The Transportation Planning Dictionary provides definitions to transportation planning's most curious acronyms and jargon.
MOU (Memorandum of Understanding) - A legal instrument representing an agreement between governmental entities.
MPO (Metropolitan Planning Organization) - An organization created by intergovernmental agreement to carry out regional transportation planning responsibilities in urbanized areas (with a population over 50,000) through an Overall Work Program (OWP). These responsibilities are mandated by the U.S. Department of Transportation as a condition to receive federal planning funds.
OWP (Overall Work Program) - An annual program of planning projects required to be accomplished by each MPO. The OWP specifies the scope of each planning element, the parties responsible, as well as funding sources and amounts.
RABA (Redding Area Bus Authority) - A public transit authority governed by a board of elected officials from the cities of Anderson, Redding, and Shasta Lake, and the county of Shasta. RABA derives its authority from a joint powers agreement between the cities and county and from a ballot measure passed in the November 1977 general election.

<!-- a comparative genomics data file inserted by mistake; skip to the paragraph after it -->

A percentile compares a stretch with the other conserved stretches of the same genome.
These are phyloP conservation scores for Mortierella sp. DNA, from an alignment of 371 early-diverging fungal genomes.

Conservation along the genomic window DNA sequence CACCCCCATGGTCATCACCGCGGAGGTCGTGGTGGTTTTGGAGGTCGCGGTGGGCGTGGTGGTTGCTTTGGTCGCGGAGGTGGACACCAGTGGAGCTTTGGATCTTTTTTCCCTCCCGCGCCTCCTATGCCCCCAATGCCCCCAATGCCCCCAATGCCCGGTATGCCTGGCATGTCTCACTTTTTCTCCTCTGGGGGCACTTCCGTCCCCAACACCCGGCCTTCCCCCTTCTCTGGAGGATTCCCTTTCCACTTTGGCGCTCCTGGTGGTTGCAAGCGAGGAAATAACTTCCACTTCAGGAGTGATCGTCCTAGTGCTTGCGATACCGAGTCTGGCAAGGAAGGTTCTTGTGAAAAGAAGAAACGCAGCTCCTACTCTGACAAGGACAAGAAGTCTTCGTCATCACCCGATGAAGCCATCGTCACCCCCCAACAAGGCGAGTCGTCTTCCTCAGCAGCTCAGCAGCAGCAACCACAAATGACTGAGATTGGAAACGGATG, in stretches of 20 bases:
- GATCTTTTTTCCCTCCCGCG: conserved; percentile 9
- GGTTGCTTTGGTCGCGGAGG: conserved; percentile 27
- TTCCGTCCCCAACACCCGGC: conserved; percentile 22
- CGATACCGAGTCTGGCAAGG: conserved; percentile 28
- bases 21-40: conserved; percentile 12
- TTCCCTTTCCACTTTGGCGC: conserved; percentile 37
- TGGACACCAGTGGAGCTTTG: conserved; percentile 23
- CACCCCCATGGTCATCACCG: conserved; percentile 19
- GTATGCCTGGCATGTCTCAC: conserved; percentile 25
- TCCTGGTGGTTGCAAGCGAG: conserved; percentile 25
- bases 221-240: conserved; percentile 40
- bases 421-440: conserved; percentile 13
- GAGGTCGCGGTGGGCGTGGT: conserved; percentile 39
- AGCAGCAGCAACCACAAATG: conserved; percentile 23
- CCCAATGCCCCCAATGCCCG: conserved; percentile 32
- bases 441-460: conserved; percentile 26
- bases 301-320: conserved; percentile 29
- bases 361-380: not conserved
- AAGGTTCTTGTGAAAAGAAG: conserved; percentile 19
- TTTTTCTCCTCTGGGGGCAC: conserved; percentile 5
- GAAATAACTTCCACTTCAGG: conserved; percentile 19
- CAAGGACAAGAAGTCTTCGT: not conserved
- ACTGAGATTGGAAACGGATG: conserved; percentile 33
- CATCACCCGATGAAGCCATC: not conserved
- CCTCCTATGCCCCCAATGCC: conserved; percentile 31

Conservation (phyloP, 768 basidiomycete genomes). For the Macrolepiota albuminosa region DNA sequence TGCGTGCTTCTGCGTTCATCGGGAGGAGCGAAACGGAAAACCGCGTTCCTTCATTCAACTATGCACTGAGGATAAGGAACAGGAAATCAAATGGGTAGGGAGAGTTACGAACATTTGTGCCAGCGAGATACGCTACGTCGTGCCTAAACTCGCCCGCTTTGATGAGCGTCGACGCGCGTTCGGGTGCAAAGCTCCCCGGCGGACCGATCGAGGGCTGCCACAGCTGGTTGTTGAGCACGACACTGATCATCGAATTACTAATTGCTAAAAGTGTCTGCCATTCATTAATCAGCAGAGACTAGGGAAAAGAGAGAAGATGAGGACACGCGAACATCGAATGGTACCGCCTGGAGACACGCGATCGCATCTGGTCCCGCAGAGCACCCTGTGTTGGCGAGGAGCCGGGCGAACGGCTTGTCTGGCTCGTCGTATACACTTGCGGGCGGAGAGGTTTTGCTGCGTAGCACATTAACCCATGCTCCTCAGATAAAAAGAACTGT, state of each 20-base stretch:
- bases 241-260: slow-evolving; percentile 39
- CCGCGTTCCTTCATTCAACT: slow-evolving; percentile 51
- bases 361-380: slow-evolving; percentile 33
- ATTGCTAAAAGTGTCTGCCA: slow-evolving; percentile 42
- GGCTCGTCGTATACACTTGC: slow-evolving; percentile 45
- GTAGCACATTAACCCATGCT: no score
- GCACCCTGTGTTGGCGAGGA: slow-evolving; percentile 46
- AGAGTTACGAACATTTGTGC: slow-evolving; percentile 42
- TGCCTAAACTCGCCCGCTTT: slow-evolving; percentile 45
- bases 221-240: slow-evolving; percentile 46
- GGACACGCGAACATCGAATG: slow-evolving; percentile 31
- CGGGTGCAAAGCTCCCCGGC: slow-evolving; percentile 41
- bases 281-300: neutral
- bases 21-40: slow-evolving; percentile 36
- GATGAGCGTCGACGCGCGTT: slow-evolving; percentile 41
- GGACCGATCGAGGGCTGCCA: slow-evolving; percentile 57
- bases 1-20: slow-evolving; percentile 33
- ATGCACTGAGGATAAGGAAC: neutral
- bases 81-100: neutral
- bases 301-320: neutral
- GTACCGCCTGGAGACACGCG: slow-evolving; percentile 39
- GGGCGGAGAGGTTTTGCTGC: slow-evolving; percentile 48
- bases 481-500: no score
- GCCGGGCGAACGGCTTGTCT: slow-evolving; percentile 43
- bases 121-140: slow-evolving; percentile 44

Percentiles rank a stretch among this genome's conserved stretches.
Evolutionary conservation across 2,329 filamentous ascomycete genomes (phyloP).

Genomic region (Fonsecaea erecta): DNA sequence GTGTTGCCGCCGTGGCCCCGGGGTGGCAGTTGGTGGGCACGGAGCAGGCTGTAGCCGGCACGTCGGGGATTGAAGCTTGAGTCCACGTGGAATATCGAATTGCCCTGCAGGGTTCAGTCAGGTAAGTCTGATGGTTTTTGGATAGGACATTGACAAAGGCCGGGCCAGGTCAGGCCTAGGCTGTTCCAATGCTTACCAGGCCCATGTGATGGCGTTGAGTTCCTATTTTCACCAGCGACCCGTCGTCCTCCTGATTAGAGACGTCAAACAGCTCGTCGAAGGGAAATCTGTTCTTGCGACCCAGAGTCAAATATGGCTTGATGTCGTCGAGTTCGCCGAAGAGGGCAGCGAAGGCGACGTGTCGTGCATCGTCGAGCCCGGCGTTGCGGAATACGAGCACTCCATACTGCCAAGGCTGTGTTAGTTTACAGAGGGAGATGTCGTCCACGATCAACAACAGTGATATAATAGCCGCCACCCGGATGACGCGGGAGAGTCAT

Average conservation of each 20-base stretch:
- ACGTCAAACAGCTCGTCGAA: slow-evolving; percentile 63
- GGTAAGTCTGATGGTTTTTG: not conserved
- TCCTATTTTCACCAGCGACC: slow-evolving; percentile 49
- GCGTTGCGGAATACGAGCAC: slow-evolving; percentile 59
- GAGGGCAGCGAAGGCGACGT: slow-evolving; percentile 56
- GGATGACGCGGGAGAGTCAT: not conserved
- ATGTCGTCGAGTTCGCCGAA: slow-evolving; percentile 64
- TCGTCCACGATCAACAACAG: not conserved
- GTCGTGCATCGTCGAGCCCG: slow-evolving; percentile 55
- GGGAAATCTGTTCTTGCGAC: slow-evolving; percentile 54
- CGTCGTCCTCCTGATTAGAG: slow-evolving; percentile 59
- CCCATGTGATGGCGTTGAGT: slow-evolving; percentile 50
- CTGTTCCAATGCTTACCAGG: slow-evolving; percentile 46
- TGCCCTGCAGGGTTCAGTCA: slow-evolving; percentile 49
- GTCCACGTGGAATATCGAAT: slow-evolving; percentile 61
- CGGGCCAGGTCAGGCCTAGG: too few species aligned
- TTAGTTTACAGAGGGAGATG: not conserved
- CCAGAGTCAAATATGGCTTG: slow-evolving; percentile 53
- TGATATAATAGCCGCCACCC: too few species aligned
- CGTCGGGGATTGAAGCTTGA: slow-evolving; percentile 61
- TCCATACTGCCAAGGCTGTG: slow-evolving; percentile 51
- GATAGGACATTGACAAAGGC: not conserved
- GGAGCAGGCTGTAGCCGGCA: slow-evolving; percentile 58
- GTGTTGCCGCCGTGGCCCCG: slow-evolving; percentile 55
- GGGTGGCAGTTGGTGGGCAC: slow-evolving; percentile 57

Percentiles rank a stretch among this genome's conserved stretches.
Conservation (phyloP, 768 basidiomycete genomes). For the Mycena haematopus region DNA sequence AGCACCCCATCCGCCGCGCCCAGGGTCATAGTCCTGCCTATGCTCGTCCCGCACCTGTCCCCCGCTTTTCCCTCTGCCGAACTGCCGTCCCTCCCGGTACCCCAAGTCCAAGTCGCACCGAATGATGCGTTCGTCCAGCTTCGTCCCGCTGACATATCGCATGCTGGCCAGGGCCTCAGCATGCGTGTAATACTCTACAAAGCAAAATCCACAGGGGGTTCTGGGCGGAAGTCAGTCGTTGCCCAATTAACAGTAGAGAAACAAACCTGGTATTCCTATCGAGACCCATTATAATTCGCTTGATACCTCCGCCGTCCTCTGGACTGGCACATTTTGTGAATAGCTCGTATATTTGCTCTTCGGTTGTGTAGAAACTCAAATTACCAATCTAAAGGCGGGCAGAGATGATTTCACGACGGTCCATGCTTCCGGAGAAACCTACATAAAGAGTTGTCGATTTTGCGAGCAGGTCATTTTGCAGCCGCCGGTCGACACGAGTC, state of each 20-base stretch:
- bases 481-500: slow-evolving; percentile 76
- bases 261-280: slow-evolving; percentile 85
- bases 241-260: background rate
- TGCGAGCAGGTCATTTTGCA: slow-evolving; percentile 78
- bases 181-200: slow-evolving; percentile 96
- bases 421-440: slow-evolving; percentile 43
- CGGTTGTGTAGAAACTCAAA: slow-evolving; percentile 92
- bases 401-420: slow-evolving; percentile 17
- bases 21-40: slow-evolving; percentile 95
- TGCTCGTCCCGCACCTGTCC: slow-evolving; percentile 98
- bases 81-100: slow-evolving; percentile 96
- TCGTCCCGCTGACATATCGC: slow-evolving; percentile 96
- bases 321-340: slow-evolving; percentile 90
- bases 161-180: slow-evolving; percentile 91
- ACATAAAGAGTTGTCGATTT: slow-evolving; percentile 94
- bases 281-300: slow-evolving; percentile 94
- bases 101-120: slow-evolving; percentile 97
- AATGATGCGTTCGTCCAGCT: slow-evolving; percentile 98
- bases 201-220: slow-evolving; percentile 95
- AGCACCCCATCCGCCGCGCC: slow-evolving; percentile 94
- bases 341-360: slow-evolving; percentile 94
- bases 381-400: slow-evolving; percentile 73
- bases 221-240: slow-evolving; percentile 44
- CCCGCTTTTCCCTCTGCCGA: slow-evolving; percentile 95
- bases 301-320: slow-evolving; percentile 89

RTIP (Regional Transportation Improvement Program) - This is a phased, multi-year program of planned transportation improvement projects arranged by priority, describing each project, funding amounts and sources and time frame. Projects nominated for funding are approved by the California Transportation Commission. The RTIP is used at the state and federal levels to compile the STIP and FTIP and assign relative priorities.
RTP (Regional Transportation Plan) - A coordinated planning effort of local agencies that identifies and attempts to resolve regional transportation issues. State law requires each RTPA to prepare, adopt, and submit an RTP every five years.
RTPA (Regional Transportation Planning Agency) - SRTA is the state-designated RTPA for Shasta County, overseeing the development of transportation plans and programs, in consultation with local agencies, intergovernmental partners, and the public.